Tax Newsletter August 2022


This issue of Client Alert takes into account developments up to and including 19 August 2022.

Keeping you informed about the Federal Budget

We expect to see formal confirmation from Treasury soon about when the new Australian Government will hand down its Federal Budget for 2022–2023. Tuesday 25 October is likely for this Labor Budget.

The Client Alert team will, as usual, work to bring you a special Budget Extra edition that outlines the key announcements to assist you in dealing with your clients’ queries. You can expect to receive it by the morning after the Budget is handed down.

Beware of payment redirection scams

The Australian Securities and Investment Commission (ASIC) has warned small and micro businesses to be alert for payment redirection scams. These scams have caused some of the highest losses to businesses in 2021 to the tune of $13.4 million. This figure is likely much higher as, according to research, a third of scam victims do not report their loss. These scams typically involve scammers impersonating legitimate businesses or their employees and redirecting upcoming payments to a fraudulent bank account.

In some cases, this may involve the actual hacking of legitimate business email accounts to send scam emails. Other methods fraudsters use to carry out payment redirection scams include intercepting legitimate invoices and amending bank details before releasing the email to the unsuspecting business customer, and registering email addresses that are very similar to ones from a legitimate business.

According to the most recent scams activity report from the Australian Competition and Consumer Commission (ACCC), redirection scams came only second to investment scams in terms of financial losses at $227 million in 2021. This figure includes data from both individuals and businesses. Research also indicates that a third of scam victims do not make any reports, so the true cost of these scams is likely to be much higher.

However, just looking at the business population, payment redirection scams take the top spot as the type of scam that caused the highest losses. Small businesses had the highest median loss ($3,812 per business) and overall lost a total of $3.5 million. ACCC data also points to false billing scams, which includes payment redirection reports, as a concern.

Overall, for the 2021 income year, 3,624 reports were received by the ACCC Scamwatch program from businesses. Of the total $13.4 million lost by businesses, $7 million can be attributed to micro (0 to 4 staff) and small (5 to 19 staff) businesses.

The most common contact method reported to ACCC for scams was phone or text message, and bank transfers continued to be the most common payment method for scams.

Small businesses should take immediate action if they have inadvertently fallen prey to a scam by contacting their financial institution to see if anything can be done to recover the money, and then reporting the scam to either Scamwatch or the Australian Cyber Security Centre. Financial institutions may be able to find out where the money was sent and block scam accounts. ASIC notes that businesses should also be aware of falling victim to a follow-up scam which may offer to recover your lost money for a fee (ie money recovery scams).

Money recovery scammers will usually target victims of previous scams with the promise of recovering lost money for an up-front payment and/or retrieving detailed personal information. They often contact previous victims uninvited and pose as trusted organisations such as a law firm, the fraud taskforce or a government agency. Some more sophisticated scams will have official-looking websites with fake testimonials.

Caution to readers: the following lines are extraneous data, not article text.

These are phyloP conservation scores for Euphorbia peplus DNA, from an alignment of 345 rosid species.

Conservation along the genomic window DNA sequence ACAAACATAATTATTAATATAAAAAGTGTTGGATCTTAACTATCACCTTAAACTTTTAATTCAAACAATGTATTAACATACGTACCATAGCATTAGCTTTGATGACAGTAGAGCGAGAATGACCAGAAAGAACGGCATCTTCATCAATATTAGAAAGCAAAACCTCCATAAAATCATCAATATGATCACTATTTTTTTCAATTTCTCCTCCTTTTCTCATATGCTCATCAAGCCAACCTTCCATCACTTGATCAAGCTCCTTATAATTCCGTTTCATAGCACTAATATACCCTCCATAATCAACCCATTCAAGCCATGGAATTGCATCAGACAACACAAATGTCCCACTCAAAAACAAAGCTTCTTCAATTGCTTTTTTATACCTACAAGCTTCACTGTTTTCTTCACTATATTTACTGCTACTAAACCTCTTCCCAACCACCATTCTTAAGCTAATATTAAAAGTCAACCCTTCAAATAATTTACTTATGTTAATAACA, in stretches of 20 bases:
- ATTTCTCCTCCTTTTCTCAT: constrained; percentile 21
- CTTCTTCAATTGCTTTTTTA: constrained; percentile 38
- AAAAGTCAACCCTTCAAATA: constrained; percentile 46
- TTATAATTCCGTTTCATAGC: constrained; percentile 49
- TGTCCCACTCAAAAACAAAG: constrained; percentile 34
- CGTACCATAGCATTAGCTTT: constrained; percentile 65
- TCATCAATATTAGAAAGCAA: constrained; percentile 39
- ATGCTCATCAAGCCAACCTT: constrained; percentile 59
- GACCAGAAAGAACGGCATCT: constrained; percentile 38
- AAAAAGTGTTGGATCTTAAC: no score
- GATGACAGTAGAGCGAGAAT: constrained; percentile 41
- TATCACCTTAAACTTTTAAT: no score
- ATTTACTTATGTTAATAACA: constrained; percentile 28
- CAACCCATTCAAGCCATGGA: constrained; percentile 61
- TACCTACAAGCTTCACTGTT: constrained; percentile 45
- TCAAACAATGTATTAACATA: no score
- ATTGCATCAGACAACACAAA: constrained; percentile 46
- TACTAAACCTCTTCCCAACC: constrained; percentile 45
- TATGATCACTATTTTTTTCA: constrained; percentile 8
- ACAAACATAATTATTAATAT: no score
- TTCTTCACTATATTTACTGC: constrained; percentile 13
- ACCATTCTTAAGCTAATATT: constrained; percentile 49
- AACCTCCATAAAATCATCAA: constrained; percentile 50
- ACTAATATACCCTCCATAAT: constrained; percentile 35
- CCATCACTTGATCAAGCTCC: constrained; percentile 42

Once the previous victims are convinced of the follow-up scam’s authenticity, the scammers will ask them to fill out false paperwork or provide identity documents, as well as make a payment. In some cases they may also request remote access to computers and smartphones. Another tactic that these money recovery scammers may use is to make contact and attempt to convince a target that they have unknowingly been involved in a scam and are entitled to compensation or a settlement refund.


TPAR due soon: is your business ready?

The taxable payments annual report (TPAR) is a report that is required to be lodged every year by businesses that have made payments to contractors for building and construction services, cleaning services, courier services, road freight services, IT services and security, investigation or surveillance services. This information is used by the ATO in data analytics to identify non-compliance with a range of tax obligations and used to pre-fill data to assist contractors to lodge correctly the first time. The TPAR for 2021–2022 is due by 28 August 2022.

Contactors or subcontractors, in the context of TPAR, also include consultants and independent contractors, who can operate in a variety of structures such as sole traders (individuals), companies, partnerships or trusts. Where the contractor has issued a business an invoice that includes both labour and materials, the total amount will need to be included in the business’s report.

However, certain payments (such as the following) will not need to be reported in the TPAR:

  • payments for materials only;
  • payments for incidental labour (ie labour was incidental to the supply of materials);
  • unpaid invoices after 30 June each year;
  • payments to workers engaged under labour hire or on-fire arrangements;
  • PAYG withholding payments;
  • payments to foreign residents for work performed in Australia which are subject to PAYG foreign resident withholding (if the payments are not subject to PAYG withholding, they will need to be reported in the TPAR);
  • payments to foreign residents for work performed overseas;
  • payments to contractors who do not quote an ABN – if an ABN is not provided, the business may be required to withhold an amount from payments and the withheld amount will then need to be reported either on the TPAR or the PAYG payment summary – withholding where ABN not quoted form, not both;